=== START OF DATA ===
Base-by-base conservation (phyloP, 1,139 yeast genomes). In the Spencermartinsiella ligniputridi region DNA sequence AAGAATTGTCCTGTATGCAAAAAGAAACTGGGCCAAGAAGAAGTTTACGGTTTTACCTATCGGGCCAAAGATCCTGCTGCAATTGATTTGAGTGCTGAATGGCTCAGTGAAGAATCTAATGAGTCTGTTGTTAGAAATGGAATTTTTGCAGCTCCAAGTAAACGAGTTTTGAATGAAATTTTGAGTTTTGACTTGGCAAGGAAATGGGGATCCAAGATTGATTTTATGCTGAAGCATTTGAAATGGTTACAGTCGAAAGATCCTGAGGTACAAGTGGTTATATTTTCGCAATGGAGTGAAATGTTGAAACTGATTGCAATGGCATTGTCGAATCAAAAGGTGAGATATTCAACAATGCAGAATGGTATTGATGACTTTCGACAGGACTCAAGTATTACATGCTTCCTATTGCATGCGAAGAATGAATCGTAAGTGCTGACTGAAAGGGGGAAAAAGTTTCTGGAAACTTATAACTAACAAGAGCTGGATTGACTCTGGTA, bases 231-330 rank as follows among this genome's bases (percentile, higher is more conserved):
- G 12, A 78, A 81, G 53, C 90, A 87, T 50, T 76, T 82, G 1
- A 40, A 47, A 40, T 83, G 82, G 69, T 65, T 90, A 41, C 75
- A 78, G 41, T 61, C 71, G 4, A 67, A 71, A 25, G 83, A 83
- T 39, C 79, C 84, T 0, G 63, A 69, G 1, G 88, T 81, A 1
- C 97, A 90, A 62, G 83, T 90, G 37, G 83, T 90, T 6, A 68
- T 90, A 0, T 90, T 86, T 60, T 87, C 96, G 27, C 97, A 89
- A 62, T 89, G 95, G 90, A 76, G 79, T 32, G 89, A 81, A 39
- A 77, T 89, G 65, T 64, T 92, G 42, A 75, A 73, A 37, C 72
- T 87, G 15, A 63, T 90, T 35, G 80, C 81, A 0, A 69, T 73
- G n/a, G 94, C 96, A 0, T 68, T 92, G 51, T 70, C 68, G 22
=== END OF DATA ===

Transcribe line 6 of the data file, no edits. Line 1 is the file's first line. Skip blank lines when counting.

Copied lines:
- C 97, A 90, A 62, G 83, T 90, G 37, G 83, T 90, T 6, A 68